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As a newbie in the aquarium fish keeping hobby, I was a little intimidated by the somewhat steep learning curve. Bombarded by the endless fish and plants options and equally perplexed by the necessary and not so necessary aquarium equipment.
One question I struggled with and still pops up in my radar is “Do I need a filter for my fish tank?"
Quick answer: Almost certainly yes! This I’ve learned with time
Of- course, assuming we are talking about freshwater tanks, since most saltwater tanks are actually filterless but with protein skimmers and live rocks.
In theory, the only feasible freshwater filterless setup would be a high-end, densely planted tank with enough lighting and often CO2 addition. Plus understocked with fish, if any.
Hence, in most cases, you will need a filter for any or all three aquarium filtrations types: mechanical, biological and chemical.
Typically, you’ll either use a sponge, hang-on-back, under gravel or canister filter. Very likely one with superior biological filtration capabilities.
That said, let’s dig a little further just so I explain why a filter is so imperative on almost all fish tank setups.
We’ll look at:
- What a filter does in a fish tank?
- Can fish and plants survive without a filter?
What Does a Filter Do in a Fish Tank?
The function of a filter in a tank is double: water movement and to remove both soluble and insoluble dirt from the water.
The process of cleaning the aquarium water using a filter is called the nitrogen cycle, particularly when referring to the biological filtration process.
There is a slight chance your tank could work without a filter but you will need something else to accomplish the filter functions.
Water movement can be easily achieved by adding an air pump.
The nitrogen cycle is, however, trickier because you will need a considerably thick substrate and plenty of live plants.
To best appreciate the need or lack thereof a fish tank filter, you’d have to conceptualize the source of dirt in your fish tank.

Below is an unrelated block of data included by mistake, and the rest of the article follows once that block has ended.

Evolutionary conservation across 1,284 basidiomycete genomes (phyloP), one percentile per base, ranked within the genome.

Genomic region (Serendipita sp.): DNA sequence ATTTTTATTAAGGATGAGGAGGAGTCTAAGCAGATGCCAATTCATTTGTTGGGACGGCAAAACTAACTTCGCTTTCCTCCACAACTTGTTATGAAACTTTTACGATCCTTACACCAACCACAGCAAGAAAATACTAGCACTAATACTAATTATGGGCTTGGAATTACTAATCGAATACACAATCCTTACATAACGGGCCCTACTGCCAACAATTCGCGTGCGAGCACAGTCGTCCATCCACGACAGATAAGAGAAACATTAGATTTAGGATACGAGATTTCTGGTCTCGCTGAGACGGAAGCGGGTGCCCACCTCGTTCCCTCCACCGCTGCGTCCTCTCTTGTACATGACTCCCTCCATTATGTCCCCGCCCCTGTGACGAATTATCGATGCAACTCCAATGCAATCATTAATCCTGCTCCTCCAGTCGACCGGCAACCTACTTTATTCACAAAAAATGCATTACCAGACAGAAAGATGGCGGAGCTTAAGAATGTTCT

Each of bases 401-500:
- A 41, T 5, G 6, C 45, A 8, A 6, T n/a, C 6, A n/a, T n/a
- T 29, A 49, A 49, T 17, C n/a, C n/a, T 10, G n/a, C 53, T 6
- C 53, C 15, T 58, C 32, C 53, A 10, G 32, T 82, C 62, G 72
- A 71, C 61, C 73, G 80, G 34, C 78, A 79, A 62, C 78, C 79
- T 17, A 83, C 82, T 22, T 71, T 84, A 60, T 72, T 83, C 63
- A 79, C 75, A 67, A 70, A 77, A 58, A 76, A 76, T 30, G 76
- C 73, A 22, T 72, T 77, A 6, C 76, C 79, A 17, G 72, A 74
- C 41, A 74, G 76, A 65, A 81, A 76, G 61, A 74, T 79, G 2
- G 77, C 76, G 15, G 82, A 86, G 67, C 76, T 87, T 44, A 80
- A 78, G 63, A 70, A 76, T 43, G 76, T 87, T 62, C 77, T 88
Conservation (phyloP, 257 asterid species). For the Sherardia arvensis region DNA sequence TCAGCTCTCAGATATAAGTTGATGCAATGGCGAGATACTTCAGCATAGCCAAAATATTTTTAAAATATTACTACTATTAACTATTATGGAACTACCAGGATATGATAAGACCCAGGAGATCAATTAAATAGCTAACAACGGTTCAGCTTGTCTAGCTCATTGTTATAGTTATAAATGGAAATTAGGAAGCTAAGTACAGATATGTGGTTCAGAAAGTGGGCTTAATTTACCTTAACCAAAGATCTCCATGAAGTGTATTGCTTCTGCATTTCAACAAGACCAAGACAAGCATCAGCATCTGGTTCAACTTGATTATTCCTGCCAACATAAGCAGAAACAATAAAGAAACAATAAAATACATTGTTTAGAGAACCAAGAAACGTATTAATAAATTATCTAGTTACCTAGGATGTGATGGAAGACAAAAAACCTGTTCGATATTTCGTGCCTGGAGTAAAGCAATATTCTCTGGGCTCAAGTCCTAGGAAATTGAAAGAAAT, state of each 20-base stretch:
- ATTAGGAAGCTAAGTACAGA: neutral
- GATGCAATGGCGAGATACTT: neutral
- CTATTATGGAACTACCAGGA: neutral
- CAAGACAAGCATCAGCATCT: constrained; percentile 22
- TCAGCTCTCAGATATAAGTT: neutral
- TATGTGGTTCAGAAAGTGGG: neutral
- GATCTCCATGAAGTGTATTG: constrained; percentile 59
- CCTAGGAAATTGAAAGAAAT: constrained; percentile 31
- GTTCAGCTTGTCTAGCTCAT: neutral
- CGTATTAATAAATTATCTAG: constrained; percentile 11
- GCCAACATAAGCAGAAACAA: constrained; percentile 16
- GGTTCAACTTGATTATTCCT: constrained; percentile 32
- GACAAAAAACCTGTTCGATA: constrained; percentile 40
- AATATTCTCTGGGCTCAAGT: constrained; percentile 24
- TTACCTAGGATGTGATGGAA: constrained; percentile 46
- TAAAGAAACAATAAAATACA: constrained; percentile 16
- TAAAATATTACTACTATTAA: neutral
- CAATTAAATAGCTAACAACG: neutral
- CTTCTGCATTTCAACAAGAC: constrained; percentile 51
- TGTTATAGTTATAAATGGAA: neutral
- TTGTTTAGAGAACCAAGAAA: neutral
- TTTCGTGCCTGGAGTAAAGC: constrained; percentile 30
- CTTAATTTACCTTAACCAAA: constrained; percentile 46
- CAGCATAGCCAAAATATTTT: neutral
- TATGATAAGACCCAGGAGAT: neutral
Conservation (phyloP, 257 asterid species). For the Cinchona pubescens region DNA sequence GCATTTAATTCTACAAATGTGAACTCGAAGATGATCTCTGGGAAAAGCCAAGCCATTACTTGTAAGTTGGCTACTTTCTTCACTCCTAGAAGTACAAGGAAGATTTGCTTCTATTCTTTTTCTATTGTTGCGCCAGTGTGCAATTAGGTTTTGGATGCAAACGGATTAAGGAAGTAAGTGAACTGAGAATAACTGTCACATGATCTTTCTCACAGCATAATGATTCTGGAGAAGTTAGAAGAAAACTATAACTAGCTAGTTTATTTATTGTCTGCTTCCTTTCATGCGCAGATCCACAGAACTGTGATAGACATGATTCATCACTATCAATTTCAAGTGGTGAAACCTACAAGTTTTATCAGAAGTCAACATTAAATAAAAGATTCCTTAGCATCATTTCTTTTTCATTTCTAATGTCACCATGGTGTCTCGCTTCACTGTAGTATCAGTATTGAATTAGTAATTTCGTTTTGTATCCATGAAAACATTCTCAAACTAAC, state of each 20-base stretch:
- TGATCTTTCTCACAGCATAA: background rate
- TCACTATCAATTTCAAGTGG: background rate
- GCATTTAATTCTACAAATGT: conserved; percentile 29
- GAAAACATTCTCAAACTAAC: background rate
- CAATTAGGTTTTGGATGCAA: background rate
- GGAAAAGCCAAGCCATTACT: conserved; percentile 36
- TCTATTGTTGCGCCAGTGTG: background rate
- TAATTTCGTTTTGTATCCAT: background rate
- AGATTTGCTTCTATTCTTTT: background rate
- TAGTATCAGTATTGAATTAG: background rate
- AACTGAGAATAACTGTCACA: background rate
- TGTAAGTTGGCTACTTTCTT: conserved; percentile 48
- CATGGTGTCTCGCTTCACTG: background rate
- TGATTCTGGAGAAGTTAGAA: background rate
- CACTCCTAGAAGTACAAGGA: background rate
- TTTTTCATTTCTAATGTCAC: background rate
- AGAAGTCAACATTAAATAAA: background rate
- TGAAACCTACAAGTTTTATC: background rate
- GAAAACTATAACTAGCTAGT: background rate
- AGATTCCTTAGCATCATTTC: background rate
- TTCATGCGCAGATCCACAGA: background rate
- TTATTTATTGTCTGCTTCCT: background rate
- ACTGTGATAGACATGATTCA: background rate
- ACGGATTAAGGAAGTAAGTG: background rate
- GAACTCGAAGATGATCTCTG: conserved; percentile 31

Ordinarily, rotting leftover food, fish waste, and decomposing plants are the major dirt factories in any setup. And for this, you need a mechanical filter to trap any floating debris.
Also called physical or particulate filtration, the mechanical process is provided by pushing water through some form of filter media that act as a strainer. It generally catches floating particles using a sponge, filter floss, special filter pad or aquarium gravel media.
However, the dirt ruckus doesn’t end there, because apart from the particulate dirt, fish waste and decaying organic matter give out toxic chemicals which have to be filtered out too.
If you fail to filter out these toxins you will very easily and quickly kill your fish.
Here, a biological filter that involves bacteria and other microorganisms convert your fish waste toxins into less toxic substances.
Since fish mostly produce ammonia in waste, the biological filter will normally convert this toxic substance into nitrites then nitrates which are relatively harmless to the fish.
Though long exposure of your fish to the nitrates could cause gradual kidney, liver, eye problems and encourage algae growth in your tank.
Notably, a biological filter is the barest minimum in a fish tank even remotely likely to support living inhabitants.
Finally, chemical filters generally deal with any other toxins that might be present in your aquarium. They typically use carbon or chemical resins to extract these elements.
Despite that, here are a few more questions you’re probably asking yourself in regard to fish tank filters.
Does a Filter Oxygenate a Fish Tank?
Just like humans, fish need air to live, which means your aquarium needs to be properly aerated, especially if yours are don’t have labyrinth organs hence incapable of taking air from the water surface.
So, is it really possible to oxygenate your aquarium with a filter?
Conventionally, most people will use air pumps in their aquariums, but this means you’ll need more space to hold both equipments. So, if you have a small fish tank, it OK to use your filter as the prime aeration kit.
Opt for a powerful filter which is more effective at adding oxygen to the water that flows through it. By design, the higher the filter’s flow rate and the pressure of the water coming out of it, the better aerated your aquarium water will be.
For the most part, a simple Hang-On-Back filter will adequately aerate most fish tanks. Regular HOB filters have an output that drops water into the surface of the tank which provides adequate surface agitation.
Additionally, this filter circulates the water in your tank which is desirable since the bottom content will cyclically move to the top. Atop the aquarium, the water is in contact with the atmosphere, hence tend to have a better oxygen concentration.
An alternative would be to buy a filter and air pump combo. Especially if you have a big tank and your filter aeration capacity is not adequate.